NEW YORK — For decades, Sam and Charles Wyly won admiration as Texas entrepreneurs skilled at building businesses worth billions of dollars. But a regulatory agency is casting them in a new light at a civil trial, saying the brothers earned more than $500 million through fraud and deception by secretly trading the securities of public companies they controlled.
The onetime IBM Corp. employees have a long string of business successes. They took a small chain of Bonanza Steakhouses national before successfully marketing an arts and crafts retail chain, Michaels Stores Inc. — which sold for $6 billion — and then rode the technology boom of the 1990s with their company Sterling Software, which Computer Associates bought for $4 billion.
Their success for a time put Sam Wyly on the Forbes list of billionaires and elevated the brothers’ status in Dallas, where they have donated millions of dollars to mostly conservative Republican candidates and causes and $20 million to help build Dallas’ performing arts center.
The Securities and Exchange Commission says they ran afoul of securities laws in the early 1990s when they embraced the teachings of a speaker at an asset and wealth preservation seminar. The SEC said they set up secret offshore trusts in the Isle of Man to make millions of dollars in trades on the securities of four public companies they controlled. And they are accused of doing all this while hiding the activity from regulatory agencies and investors entitled to know the true extent of their ownership.
“This is a case about lies, deception and fraud,” SEC lawyer Bridget Fitzpatrick told a Manhattan jury in opening statements at the trial for Samuel Wyly, 79, and the estate of his brother, who died in a 2011 car accident in Aspen, Colorado, at 77.
She said the men used money they earned through the trusts to build businesses and homes and to fund an Aspen art gallery and a Dallas horse farm.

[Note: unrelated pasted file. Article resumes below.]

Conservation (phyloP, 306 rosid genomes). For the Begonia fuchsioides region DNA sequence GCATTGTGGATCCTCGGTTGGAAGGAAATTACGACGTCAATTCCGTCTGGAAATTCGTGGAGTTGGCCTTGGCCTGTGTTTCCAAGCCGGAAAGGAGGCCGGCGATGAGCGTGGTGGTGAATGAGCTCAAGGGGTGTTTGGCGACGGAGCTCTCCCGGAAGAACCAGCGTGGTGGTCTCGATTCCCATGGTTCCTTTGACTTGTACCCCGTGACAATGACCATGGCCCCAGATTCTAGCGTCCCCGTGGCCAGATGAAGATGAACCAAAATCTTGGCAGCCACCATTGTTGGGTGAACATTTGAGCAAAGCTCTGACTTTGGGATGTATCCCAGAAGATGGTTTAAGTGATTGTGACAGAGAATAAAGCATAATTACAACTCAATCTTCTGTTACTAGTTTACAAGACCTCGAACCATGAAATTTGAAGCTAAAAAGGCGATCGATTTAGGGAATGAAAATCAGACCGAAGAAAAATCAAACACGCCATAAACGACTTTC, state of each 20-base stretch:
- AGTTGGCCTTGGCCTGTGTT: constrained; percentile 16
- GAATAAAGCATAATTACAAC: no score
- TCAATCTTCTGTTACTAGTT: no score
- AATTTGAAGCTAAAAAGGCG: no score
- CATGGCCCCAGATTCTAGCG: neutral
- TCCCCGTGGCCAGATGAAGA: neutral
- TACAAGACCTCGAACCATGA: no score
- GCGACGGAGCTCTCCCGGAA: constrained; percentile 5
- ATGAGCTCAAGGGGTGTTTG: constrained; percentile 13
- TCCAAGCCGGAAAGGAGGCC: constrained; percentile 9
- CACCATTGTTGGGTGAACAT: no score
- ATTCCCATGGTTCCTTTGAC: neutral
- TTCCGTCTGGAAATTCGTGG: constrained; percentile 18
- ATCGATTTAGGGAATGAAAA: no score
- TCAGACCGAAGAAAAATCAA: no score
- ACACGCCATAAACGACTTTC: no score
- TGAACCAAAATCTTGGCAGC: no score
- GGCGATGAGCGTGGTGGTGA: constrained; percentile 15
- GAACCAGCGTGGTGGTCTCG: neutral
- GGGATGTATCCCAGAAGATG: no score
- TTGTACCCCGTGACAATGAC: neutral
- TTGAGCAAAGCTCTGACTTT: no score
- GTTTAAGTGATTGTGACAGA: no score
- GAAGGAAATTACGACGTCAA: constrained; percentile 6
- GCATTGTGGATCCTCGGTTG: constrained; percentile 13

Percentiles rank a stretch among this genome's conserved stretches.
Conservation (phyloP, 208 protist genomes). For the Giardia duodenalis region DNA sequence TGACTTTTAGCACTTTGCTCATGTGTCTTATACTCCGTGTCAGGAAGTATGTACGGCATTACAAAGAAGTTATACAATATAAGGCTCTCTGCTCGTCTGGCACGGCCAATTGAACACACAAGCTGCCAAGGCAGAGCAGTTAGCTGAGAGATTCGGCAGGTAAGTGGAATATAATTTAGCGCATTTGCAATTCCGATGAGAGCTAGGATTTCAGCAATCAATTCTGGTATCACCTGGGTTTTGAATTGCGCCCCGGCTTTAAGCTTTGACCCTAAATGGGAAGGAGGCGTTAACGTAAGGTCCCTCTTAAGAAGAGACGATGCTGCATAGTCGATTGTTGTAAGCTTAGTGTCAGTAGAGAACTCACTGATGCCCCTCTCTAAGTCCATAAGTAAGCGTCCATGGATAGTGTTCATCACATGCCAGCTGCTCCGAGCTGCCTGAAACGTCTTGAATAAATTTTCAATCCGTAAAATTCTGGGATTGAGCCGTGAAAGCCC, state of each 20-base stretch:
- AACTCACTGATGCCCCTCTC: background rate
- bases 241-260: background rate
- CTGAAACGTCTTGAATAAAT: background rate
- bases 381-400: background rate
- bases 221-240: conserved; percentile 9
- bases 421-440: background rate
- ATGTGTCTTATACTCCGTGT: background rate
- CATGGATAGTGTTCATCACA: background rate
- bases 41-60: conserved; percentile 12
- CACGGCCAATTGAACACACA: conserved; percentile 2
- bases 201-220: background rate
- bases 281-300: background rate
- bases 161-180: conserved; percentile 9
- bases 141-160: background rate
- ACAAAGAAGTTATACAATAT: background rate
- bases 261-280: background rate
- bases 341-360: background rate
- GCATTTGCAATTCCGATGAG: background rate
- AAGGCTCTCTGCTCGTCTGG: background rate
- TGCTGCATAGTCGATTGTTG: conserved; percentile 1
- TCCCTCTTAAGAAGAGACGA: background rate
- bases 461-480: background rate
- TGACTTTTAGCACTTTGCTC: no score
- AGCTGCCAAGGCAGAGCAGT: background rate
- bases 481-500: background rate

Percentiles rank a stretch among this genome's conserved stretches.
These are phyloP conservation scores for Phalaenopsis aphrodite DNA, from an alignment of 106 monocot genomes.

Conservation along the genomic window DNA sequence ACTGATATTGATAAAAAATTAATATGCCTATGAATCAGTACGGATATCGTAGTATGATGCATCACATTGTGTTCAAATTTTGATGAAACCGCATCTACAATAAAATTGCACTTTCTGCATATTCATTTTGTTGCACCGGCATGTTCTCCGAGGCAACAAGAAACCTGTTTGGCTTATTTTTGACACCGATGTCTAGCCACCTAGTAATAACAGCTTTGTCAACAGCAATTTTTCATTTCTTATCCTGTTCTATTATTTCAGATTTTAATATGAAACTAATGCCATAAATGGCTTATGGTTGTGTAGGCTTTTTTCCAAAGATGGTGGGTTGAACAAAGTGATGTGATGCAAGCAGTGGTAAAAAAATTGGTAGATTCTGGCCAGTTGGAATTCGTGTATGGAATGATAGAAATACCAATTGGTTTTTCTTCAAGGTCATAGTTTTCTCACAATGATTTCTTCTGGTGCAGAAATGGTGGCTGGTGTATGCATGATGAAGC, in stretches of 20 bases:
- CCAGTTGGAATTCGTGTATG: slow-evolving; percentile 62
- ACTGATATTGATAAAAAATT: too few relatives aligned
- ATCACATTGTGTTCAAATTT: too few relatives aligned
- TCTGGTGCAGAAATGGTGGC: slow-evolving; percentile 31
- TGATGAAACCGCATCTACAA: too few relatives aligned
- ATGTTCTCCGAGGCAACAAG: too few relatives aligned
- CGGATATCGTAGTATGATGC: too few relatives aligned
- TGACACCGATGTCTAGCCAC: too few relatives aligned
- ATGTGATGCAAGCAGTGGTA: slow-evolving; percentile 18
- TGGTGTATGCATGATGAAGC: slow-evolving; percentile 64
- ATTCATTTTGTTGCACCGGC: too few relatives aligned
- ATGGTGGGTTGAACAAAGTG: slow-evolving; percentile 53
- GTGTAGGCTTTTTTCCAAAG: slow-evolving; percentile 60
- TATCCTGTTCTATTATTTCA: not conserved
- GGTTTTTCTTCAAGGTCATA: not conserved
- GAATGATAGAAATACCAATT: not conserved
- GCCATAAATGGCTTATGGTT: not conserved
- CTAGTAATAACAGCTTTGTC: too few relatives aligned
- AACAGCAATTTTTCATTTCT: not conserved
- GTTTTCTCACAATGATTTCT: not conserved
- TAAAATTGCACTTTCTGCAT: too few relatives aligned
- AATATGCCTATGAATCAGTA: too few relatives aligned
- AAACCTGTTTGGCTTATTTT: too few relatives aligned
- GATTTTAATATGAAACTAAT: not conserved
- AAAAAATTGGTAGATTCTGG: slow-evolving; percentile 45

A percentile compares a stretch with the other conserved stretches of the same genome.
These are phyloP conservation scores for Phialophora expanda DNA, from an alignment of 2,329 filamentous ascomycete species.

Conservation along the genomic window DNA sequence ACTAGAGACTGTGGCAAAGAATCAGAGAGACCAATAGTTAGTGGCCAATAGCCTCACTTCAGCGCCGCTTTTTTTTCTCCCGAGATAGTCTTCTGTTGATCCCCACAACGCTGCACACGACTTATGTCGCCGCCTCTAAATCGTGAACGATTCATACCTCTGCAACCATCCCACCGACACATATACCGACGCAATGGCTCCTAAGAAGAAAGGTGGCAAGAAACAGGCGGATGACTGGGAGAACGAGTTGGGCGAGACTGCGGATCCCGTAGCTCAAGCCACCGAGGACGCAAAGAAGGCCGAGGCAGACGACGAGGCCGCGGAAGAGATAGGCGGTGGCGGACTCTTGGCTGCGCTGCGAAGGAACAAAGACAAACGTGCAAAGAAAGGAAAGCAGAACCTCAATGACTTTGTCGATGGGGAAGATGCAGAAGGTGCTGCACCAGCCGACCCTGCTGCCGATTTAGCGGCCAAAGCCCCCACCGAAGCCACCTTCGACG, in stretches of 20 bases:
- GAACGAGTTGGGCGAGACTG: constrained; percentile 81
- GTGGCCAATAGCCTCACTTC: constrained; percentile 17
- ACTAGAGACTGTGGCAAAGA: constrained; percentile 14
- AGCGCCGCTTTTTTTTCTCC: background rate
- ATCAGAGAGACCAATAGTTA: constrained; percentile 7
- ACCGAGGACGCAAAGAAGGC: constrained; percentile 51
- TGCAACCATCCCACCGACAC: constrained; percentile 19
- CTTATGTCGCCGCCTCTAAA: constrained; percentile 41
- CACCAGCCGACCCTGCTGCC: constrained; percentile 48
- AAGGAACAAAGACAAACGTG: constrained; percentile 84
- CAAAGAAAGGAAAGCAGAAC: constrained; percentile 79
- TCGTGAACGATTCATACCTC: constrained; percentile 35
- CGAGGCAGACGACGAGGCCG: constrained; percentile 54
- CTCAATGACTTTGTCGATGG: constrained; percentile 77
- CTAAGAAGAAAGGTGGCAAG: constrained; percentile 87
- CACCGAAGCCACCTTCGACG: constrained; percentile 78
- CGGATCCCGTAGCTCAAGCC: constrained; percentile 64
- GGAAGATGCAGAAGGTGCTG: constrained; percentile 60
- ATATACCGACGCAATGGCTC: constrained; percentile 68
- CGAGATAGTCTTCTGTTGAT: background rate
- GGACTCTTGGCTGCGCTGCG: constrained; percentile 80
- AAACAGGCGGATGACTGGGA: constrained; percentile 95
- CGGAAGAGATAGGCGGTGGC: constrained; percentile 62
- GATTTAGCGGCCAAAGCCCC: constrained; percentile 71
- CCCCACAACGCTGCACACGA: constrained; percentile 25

The lawyer said the offshore investments enabled them to claim they owned less than 20 percent of Michaels when they owned over 40 percent and that they owned less than 1 percent of Scottish Annuity & Life Holdings, also known as Scottish Re, when they owned up to 16 percent.
Fitzpatrick also alleged the men engaged in insider trading by making a $40 million bet in 1999 that the price of Sterling Software would go up when they knew it was a sure thing because they were trying to sell it.
On that point, Wyly defended himself from the witness stand in the past week, insisting he got it “garbled in my mind” by saying in interviews that he decided in the summer of 1999 to sell Sterling Software. When he was shown in court that he said the same thing in a 2001 webcast conversation with an analyst, he responded: “I got it garbled again.” He said the confusion resulted because Sterling Software and Sterling Commerce were once the same company and he had decided in July 1999 to sell Sterling Commerce.
By the time his lawyer brought up a 2005 deposition in which he repeated the July 1999 claim, U.S. District Judge Shira A. Scheindlin joined the questioning after he explained it by saying: “I garbled.”
“You were under oath then in 2005 and that was only six years after 1999,” the judge noted. “Today is how many years after 1999. Fifteen?”
“Yeah, I have trouble remembering things,” said Wyly, who is testifying in two-hour increments each day because of a health issue. A colorful character, he put a black hat over his long gray hair while jurors were out of the courtroom. He smiled when his photograph was taken outside the courthouse. After he left, a court worker said he thought he was an aging rock star.
Wyly’s lawyer, Stephen D. Susman, told jurors his client wants to “defend his reputation” after selling his businesses and retiring about a decade ago to be an author. He said Wyly is writing a book about the value of immigration to America.
While Susman noted that the SEC is seeking to force Wyly to disgorge part of his fortune as a penalty, he said what really is at stake is the brothers’ legacy.
“Are they going to be known, as the SEC would have it, as liars and fraudsters?” Susman asked jurors. “Or are they going to be known as good businessmen who tried to follow the law?”